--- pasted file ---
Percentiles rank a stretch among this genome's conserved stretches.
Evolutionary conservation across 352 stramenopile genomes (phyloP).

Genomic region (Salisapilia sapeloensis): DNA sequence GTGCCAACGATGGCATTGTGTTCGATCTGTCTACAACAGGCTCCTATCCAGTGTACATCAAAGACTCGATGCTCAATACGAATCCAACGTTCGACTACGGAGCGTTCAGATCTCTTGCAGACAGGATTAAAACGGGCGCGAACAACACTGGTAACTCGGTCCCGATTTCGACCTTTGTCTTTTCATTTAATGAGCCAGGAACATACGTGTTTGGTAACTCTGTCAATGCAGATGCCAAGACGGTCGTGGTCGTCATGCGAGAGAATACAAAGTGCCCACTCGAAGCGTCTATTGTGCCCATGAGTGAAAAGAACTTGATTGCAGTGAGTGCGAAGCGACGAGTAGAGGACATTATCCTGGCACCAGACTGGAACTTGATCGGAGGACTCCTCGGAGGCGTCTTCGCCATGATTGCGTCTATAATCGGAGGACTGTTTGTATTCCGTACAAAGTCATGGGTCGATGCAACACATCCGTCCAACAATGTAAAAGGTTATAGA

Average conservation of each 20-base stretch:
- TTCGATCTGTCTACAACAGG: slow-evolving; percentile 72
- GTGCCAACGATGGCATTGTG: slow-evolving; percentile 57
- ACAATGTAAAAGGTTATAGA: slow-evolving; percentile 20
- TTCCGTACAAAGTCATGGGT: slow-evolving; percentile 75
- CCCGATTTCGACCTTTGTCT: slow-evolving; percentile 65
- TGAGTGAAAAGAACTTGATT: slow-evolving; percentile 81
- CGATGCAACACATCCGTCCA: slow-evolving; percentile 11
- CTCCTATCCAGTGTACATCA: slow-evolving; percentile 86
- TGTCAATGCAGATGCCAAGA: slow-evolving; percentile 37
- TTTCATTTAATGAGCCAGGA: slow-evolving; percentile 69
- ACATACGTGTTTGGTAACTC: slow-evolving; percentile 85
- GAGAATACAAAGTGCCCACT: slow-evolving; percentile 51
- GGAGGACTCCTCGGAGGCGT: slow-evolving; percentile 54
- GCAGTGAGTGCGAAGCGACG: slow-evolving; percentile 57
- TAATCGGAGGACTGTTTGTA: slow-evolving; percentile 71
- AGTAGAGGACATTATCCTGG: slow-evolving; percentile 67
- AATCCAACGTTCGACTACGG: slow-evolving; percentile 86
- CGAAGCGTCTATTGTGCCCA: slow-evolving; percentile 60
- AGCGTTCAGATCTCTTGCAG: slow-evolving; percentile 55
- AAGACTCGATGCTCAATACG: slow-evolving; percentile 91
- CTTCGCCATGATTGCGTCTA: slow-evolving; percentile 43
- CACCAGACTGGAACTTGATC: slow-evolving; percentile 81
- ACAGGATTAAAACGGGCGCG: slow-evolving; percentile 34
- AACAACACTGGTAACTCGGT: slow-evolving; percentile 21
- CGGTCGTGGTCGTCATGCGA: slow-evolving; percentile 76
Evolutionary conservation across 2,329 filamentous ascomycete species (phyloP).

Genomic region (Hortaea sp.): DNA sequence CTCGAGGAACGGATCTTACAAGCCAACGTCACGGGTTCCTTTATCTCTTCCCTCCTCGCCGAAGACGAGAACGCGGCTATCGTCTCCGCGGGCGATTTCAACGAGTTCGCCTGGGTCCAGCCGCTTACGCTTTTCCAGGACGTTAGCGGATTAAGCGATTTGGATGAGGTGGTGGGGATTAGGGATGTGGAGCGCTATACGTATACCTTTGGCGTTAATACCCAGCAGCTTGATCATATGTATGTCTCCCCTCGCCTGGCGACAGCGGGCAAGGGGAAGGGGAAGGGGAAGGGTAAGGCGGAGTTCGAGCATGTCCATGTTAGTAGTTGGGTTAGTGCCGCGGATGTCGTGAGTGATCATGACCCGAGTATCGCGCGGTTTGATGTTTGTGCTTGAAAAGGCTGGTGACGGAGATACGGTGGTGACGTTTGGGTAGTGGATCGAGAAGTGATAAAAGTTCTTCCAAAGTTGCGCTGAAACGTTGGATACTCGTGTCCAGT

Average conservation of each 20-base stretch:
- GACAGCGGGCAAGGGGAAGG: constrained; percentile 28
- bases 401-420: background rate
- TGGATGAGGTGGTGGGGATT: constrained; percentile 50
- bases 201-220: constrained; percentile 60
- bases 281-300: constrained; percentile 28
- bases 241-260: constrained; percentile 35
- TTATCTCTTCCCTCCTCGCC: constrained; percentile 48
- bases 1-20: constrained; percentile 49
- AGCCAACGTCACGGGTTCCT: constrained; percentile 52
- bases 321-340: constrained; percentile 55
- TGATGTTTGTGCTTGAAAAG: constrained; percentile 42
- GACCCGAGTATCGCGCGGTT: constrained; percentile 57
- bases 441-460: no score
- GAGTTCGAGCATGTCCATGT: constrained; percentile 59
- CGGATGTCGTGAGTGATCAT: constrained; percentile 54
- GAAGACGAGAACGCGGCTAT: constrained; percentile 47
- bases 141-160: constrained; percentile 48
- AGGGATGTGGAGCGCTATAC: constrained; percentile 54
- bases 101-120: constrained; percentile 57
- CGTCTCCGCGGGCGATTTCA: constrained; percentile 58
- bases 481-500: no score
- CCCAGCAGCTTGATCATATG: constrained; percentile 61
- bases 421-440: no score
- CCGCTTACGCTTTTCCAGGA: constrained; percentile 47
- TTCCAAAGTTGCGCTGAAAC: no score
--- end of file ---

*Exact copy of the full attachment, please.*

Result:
Percentiles rank a stretch among this genome's conserved stretches.
Evolutionary conservation across 352 stramenopile genomes (phyloP).

Genomic region (Salisapilia sapeloensis): DNA sequence GTGCCAACGATGGCATTGTGTTCGATCTGTCTACAACAGGCTCCTATCCAGTGTACATCAAAGACTCGATGCTCAATACGAATCCAACGTTCGACTACGGAGCGTTCAGATCTCTTGCAGACAGGATTAAAACGGGCGCGAACAACACTGGTAACTCGGTCCCGATTTCGACCTTTGTCTTTTCATTTAATGAGCCAGGAACATACGTGTTTGGTAACTCTGTCAATGCAGATGCCAAGACGGTCGTGGTCGTCATGCGAGAGAATACAAAGTGCCCACTCGAAGCGTCTATTGTGCCCATGAGTGAAAAGAACTTGATTGCAGTGAGTGCGAAGCGACGAGTAGAGGACATTATCCTGGCACCAGACTGGAACTTGATCGGAGGACTCCTCGGAGGCGTCTTCGCCATGATTGCGTCTATAATCGGAGGACTGTTTGTATTCCGTACAAAGTCATGGGTCGATGCAACACATCCGTCCAACAATGTAAAAGGTTATAGA

Average conservation of each 20-base stretch:
- TTCGATCTGTCTACAACAGG: slow-evolving; percentile 72
- GTGCCAACGATGGCATTGTG: slow-evolving; percentile 57
- ACAATGTAAAAGGTTATAGA: slow-evolving; percentile 20
- TTCCGTACAAAGTCATGGGT: slow-evolving; percentile 75
- CCCGATTTCGACCTTTGTCT: slow-evolving; percentile 65
- TGAGTGAAAAGAACTTGATT: slow-evolving; percentile 81
- CGATGCAACACATCCGTCCA: slow-evolving; percentile 11
- CTCCTATCCAGTGTACATCA: slow-evolving; percentile 86
- TGTCAATGCAGATGCCAAGA: slow-evolving; percentile 37
- TTTCATTTAATGAGCCAGGA: slow-evolving; percentile 69
- ACATACGTGTTTGGTAACTC: slow-evolving; percentile 85
- GAGAATACAAAGTGCCCACT: slow-evolving; percentile 51
- GGAGGACTCCTCGGAGGCGT: slow-evolving; percentile 54
- GCAGTGAGTGCGAAGCGACG: slow-evolving; percentile 57
- TAATCGGAGGACTGTTTGTA: slow-evolving; percentile 71
- AGTAGAGGACATTATCCTGG: slow-evolving; percentile 67
- AATCCAACGTTCGACTACGG: slow-evolving; percentile 86
- CGAAGCGTCTATTGTGCCCA: slow-evolving; percentile 60
- AGCGTTCAGATCTCTTGCAG: slow-evolving; percentile 55
- AAGACTCGATGCTCAATACG: slow-evolving; percentile 91
- CTTCGCCATGATTGCGTCTA: slow-evolving; percentile 43
- CACCAGACTGGAACTTGATC: slow-evolving; percentile 81
- ACAGGATTAAAACGGGCGCG: slow-evolving; percentile 34
- AACAACACTGGTAACTCGGT: slow-evolving; percentile 21
- CGGTCGTGGTCGTCATGCGA: slow-evolving; percentile 76
Evolutionary conservation across 2,329 filamentous ascomycete species (phyloP).

Genomic region (Hortaea sp.): DNA sequence CTCGAGGAACGGATCTTACAAGCCAACGTCACGGGTTCCTTTATCTCTTCCCTCCTCGCCGAAGACGAGAACGCGGCTATCGTCTCCGCGGGCGATTTCAACGAGTTCGCCTGGGTCCAGCCGCTTACGCTTTTCCAGGACGTTAGCGGATTAAGCGATTTGGATGAGGTGGTGGGGATTAGGGATGTGGAGCGCTATACGTATACCTTTGGCGTTAATACCCAGCAGCTTGATCATATGTATGTCTCCCCTCGCCTGGCGACAGCGGGCAAGGGGAAGGGGAAGGGGAAGGGTAAGGCGGAGTTCGAGCATGTCCATGTTAGTAGTTGGGTTAGTGCCGCGGATGTCGTGAGTGATCATGACCCGAGTATCGCGCGGTTTGATGTTTGTGCTTGAAAAGGCTGGTGACGGAGATACGGTGGTGACGTTTGGGTAGTGGATCGAGAAGTGATAAAAGTTCTTCCAAAGTTGCGCTGAAACGTTGGATACTCGTGTCCAGT

Average conservation of each 20-base stretch:
- GACAGCGGGCAAGGGGAAGG: constrained; percentile 28
- bases 401-420: background rate
- TGGATGAGGTGGTGGGGATT: constrained; percentile 50
- bases 201-220: constrained; percentile 60
- bases 281-300: constrained; percentile 28
- bases 241-260: constrained; percentile 35
- TTATCTCTTCCCTCCTCGCC: constrained; percentile 48
- bases 1-20: constrained; percentile 49
- AGCCAACGTCACGGGTTCCT: constrained; percentile 52
- bases 321-340: constrained; percentile 55
- TGATGTTTGTGCTTGAAAAG: constrained; percentile 42
- GACCCGAGTATCGCGCGGTT: constrained; percentile 57
- bases 441-460: no score
- GAGTTCGAGCATGTCCATGT: constrained; percentile 59
- CGGATGTCGTGAGTGATCAT: constrained; percentile 54
- GAAGACGAGAACGCGGCTAT: constrained; percentile 47
- bases 141-160: constrained; percentile 48
- AGGGATGTGGAGCGCTATAC: constrained; percentile 54
- bases 101-120: constrained; percentile 57
- CGTCTCCGCGGGCGATTTCA: constrained; percentile 58
- bases 481-500: no score
- CCCAGCAGCTTGATCATATG: constrained; percentile 61
- bases 421-440: no score
- CCGCTTACGCTTTTCCAGGA: constrained; percentile 47
- TTCCAAAGTTGCGCTGAAAC: no score